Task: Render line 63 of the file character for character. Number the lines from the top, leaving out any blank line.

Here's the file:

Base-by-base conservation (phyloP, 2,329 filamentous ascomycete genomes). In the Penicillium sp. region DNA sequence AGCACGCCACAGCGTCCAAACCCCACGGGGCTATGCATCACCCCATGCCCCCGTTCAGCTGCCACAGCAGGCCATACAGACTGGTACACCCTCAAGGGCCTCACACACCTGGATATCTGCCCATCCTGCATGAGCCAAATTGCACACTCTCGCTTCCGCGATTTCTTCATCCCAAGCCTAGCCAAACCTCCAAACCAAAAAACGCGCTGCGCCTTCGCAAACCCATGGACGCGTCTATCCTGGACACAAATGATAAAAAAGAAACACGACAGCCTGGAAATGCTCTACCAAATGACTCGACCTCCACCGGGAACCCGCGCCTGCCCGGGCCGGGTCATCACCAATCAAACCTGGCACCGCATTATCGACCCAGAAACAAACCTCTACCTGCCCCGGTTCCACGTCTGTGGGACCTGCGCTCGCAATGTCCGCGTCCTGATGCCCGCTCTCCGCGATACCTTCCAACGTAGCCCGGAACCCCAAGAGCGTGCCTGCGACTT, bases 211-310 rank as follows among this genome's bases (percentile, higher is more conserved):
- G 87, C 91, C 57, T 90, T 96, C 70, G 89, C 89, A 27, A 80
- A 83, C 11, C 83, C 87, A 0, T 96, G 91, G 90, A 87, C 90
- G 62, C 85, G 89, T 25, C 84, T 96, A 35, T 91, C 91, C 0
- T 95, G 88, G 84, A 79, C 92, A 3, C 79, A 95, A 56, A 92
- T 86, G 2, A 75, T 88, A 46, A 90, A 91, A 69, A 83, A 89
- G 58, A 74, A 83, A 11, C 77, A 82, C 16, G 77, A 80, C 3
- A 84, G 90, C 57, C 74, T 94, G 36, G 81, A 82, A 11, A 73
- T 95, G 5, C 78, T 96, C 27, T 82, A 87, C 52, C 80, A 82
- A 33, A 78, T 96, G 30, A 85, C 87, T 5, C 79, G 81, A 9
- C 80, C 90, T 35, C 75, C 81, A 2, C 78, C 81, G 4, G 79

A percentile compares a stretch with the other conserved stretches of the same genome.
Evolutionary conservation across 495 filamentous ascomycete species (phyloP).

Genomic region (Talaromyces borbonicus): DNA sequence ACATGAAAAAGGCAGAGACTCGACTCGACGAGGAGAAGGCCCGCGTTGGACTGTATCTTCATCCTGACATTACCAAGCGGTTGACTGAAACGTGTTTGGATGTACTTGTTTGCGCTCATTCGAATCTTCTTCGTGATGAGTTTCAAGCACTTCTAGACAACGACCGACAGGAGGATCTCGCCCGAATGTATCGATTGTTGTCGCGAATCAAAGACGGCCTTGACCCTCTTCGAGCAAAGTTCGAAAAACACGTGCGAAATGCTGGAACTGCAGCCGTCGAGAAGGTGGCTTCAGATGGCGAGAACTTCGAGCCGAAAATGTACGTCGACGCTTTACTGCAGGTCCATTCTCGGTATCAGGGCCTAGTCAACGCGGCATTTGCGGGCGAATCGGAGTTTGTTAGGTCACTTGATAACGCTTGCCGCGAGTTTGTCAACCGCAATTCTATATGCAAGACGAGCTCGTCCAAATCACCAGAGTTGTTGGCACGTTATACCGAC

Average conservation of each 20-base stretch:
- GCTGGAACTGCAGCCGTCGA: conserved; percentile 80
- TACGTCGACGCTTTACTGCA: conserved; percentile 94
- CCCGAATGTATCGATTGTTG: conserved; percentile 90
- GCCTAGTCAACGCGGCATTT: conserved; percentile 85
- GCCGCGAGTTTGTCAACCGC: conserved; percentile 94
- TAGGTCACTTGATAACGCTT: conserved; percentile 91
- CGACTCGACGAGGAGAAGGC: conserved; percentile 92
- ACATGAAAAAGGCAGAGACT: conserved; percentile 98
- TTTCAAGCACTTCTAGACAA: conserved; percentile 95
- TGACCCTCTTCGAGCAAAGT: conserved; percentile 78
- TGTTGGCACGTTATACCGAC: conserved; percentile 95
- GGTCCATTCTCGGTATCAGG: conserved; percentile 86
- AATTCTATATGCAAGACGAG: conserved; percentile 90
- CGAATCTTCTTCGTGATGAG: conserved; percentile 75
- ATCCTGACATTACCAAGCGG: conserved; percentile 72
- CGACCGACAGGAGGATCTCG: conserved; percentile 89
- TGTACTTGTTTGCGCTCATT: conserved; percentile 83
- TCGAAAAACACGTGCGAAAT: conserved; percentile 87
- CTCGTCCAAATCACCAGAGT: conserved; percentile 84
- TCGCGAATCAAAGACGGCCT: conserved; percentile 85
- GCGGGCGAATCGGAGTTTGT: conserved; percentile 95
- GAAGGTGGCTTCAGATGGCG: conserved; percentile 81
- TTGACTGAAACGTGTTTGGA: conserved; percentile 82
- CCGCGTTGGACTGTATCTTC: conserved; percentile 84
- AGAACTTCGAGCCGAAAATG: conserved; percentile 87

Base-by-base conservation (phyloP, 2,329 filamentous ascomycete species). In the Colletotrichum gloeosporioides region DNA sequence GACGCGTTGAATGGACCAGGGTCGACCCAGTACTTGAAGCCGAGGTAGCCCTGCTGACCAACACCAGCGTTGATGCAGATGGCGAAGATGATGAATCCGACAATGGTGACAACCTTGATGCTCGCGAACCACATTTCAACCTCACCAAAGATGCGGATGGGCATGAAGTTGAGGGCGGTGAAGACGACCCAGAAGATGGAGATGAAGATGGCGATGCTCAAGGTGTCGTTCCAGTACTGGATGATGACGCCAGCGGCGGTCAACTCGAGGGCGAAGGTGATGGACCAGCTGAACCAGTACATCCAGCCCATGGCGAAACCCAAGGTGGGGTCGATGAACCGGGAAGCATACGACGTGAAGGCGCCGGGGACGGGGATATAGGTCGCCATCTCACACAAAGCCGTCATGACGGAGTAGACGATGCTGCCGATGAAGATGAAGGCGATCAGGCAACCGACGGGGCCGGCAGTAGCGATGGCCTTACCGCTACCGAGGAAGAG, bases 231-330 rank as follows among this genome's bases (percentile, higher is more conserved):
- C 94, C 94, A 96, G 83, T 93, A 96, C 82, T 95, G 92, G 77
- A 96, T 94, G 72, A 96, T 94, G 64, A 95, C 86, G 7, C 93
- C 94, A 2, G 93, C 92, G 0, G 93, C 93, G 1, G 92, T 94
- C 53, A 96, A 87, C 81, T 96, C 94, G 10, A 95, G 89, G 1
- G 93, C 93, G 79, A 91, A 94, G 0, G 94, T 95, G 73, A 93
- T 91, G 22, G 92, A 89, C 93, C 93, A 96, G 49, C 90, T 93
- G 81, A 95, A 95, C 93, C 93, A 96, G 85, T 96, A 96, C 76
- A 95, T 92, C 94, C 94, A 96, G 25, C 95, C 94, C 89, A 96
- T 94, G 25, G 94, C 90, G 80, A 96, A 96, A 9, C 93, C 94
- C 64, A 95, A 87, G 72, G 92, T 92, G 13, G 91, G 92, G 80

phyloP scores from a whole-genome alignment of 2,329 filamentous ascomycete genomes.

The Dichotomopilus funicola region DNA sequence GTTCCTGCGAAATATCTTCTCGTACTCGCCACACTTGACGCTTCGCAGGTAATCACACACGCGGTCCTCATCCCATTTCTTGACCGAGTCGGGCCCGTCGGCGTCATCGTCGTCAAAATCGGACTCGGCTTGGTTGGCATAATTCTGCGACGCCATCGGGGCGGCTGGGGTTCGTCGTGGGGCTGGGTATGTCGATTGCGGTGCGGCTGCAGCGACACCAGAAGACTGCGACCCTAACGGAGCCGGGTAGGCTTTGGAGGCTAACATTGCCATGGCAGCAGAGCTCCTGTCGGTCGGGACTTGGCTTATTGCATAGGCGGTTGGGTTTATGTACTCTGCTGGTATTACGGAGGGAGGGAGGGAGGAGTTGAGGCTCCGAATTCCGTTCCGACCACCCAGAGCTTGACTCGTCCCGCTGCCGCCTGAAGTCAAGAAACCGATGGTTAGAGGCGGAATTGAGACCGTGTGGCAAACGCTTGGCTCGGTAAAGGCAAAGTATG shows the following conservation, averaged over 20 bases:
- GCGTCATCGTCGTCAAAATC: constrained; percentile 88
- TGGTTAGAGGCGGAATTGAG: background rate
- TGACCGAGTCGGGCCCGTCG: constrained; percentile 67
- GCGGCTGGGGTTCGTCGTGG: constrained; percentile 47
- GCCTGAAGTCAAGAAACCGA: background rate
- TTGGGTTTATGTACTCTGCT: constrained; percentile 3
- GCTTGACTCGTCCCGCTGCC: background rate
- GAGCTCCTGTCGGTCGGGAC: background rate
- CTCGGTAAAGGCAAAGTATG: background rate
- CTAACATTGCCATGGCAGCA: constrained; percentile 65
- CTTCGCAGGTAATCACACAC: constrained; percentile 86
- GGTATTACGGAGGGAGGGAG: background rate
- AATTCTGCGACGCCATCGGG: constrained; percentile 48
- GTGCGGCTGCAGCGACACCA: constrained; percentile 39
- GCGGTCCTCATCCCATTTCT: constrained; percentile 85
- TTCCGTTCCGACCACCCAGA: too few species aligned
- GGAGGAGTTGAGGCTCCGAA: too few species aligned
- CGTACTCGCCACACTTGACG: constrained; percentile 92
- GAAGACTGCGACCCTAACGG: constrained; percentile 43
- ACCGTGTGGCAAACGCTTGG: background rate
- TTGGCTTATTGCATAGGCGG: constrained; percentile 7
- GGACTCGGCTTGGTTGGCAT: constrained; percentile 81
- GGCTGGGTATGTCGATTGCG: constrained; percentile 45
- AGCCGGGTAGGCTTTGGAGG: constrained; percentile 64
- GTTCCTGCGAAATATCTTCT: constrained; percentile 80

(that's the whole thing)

- CTAACATTGCCATGGCAGCA: constrained; percentile 65